: It is about how much flavor and aroma you manage to get from the very first sip.
: Here is a very simple analogy re: comparing ‘light bodied’ and ‘full bodied’ wine.
(Think of ‘light bodied’ wine as ‘skim milk’ and ‘full bodied’ wine as ‘heavy cream milk’)
: These are uncommonly used terms (by pretentious class) for describing light and full bodied wines – light bodied = ‘thin’ and full bodied = ‘broad’.
: Wines with high acidity (e.g. Pinot Noir) usually perceived as ‘sour’. Have you heard people using the word ‘austere’? This is for expressing a wine with high acidity and light body wine. In comparison, wine with low acidity and light body wine is expressed with the word ‘blowzy’.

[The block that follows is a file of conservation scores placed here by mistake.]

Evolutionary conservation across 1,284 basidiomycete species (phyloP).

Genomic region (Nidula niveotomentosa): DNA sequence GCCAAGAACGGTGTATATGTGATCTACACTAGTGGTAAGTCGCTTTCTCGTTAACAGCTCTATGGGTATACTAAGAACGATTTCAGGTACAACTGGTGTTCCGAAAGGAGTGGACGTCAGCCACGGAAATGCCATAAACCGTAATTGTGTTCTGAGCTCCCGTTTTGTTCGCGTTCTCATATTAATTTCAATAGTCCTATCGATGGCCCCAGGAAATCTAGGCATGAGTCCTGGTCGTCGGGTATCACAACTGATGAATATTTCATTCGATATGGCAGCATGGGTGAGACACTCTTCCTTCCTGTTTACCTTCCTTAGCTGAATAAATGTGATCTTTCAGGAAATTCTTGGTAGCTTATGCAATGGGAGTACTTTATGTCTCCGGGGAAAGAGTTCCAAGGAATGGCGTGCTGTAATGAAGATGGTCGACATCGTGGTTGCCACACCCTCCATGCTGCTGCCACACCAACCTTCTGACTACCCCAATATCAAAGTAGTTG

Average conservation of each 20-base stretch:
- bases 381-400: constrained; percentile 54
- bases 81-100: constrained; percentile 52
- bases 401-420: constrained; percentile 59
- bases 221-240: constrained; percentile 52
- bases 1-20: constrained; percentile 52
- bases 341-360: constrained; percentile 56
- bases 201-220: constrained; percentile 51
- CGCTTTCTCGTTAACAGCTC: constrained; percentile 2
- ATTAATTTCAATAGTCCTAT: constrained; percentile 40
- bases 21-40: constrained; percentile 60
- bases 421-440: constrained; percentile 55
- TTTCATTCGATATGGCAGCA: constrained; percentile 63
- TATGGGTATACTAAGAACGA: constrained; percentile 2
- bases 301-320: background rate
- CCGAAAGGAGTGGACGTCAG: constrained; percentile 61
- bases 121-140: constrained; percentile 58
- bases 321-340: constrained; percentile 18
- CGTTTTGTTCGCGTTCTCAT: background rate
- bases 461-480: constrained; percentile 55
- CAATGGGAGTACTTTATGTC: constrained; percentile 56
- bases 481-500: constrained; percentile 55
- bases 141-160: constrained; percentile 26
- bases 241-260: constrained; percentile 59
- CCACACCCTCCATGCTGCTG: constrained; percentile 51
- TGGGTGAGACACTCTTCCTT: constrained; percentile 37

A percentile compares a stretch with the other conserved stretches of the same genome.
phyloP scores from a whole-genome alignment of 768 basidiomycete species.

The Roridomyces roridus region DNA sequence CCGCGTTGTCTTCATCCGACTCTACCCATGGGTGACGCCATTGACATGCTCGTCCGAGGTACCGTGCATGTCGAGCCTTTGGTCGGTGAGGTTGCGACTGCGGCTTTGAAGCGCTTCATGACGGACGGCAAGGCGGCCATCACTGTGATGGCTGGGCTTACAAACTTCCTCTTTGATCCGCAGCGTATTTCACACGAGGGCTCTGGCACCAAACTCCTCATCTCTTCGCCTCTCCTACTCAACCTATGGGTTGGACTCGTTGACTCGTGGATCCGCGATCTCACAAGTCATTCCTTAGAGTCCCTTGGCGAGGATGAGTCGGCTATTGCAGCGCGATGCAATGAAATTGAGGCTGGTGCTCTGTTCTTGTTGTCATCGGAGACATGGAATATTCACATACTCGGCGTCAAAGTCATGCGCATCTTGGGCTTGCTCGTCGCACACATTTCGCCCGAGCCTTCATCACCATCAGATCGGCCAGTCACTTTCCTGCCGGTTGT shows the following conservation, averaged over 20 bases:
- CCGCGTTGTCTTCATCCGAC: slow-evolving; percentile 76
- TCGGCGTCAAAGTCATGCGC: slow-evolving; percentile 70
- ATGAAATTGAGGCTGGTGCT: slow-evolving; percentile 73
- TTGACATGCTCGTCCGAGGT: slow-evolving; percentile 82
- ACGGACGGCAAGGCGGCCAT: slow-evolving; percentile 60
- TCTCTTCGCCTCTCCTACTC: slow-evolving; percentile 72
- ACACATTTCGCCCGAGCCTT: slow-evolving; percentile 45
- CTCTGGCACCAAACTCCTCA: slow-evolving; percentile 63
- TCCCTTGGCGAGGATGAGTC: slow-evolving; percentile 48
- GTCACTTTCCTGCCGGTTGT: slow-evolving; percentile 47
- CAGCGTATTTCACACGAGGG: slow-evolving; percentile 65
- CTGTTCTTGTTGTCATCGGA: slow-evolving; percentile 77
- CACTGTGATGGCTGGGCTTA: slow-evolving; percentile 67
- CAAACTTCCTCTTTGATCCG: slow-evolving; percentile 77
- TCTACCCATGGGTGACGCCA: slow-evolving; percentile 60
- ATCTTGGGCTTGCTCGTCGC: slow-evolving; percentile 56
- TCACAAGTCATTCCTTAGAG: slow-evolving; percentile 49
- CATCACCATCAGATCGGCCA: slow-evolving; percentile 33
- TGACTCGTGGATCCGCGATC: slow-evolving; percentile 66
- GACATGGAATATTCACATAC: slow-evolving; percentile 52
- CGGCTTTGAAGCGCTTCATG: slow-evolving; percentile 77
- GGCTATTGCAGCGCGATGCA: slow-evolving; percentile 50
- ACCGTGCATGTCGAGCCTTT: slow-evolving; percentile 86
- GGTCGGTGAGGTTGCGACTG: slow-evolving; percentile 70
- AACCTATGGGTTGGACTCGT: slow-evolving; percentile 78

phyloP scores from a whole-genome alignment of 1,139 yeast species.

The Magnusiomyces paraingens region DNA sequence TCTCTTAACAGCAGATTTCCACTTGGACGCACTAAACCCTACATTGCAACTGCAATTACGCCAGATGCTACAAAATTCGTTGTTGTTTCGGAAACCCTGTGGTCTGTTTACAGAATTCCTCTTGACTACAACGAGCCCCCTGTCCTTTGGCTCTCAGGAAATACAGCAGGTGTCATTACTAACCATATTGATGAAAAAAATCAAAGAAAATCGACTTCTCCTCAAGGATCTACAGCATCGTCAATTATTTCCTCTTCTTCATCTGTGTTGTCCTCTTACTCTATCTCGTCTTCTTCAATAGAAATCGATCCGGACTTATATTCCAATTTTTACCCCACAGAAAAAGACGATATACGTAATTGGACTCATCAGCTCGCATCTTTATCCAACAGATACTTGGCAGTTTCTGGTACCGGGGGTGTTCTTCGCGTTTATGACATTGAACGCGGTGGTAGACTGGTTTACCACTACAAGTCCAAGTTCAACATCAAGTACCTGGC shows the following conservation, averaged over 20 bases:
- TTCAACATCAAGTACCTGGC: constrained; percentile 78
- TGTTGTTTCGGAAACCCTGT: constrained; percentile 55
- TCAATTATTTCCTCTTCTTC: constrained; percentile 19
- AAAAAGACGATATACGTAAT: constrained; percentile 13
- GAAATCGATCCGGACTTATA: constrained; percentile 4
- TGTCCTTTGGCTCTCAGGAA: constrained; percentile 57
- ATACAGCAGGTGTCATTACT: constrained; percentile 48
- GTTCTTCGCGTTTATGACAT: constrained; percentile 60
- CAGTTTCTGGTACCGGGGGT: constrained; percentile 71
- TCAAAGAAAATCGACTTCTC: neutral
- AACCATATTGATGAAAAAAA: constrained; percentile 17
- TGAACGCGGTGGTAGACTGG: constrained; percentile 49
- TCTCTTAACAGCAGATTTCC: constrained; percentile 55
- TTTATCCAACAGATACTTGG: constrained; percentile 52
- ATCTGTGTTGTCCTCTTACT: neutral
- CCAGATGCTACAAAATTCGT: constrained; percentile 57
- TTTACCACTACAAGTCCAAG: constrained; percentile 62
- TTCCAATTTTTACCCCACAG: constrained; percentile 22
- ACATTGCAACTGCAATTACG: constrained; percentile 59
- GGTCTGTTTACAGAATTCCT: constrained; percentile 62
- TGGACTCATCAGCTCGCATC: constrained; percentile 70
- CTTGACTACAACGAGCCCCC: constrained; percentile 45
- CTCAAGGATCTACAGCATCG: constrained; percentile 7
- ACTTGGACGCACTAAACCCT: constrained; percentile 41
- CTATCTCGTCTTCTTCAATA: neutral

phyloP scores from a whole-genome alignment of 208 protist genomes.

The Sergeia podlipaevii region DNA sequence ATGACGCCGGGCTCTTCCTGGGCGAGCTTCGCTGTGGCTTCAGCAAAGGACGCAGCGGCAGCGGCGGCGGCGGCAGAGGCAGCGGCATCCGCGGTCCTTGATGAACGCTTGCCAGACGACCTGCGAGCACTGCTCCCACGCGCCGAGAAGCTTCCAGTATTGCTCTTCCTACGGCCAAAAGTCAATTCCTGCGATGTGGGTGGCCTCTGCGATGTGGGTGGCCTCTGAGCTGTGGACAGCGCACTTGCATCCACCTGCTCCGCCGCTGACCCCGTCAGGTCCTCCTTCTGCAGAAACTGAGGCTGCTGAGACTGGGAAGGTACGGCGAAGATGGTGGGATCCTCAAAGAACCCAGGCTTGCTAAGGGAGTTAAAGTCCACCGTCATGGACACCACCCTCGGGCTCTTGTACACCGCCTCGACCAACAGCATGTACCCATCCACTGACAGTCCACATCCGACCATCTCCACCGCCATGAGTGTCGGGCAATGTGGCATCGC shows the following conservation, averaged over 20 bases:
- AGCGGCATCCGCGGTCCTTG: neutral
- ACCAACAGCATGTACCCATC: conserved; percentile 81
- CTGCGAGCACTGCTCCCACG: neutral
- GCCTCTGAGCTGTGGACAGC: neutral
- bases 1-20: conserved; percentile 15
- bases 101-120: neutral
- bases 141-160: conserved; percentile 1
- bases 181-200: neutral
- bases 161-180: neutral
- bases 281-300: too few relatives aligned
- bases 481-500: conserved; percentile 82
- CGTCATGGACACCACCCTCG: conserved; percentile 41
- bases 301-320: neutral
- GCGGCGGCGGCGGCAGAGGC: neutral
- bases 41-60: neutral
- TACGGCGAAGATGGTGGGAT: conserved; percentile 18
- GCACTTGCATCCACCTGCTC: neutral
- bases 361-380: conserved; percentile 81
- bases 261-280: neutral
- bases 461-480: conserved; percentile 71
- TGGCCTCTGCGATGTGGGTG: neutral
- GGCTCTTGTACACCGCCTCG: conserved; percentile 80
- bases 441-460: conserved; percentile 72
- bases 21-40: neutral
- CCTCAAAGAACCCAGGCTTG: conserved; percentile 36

: Have you tasted this strange bitterness from Cabernet Sauvignon? Did you know that it is from the chemical ‘ployphends’ which is from a skin of cabernet sauvignon?
: Warning! Please ensure that you do not let your personal preference cloud your ability to judge wines objectively.
: Have you heard people using the word ‘finesse’ to describe a wine? This is commonly used to describe a wine which is smooth, elegant, and well balanced.
: Well-balanced wine has fruit, acid, tannin and alcohol elements collaborated together.
Not sure where I managed to find these notes which I wrote on a piece of paper about 1 year ago. Perhaps this is the indication that I should leave the realm of pretentiousness and go back to the fundamental basic?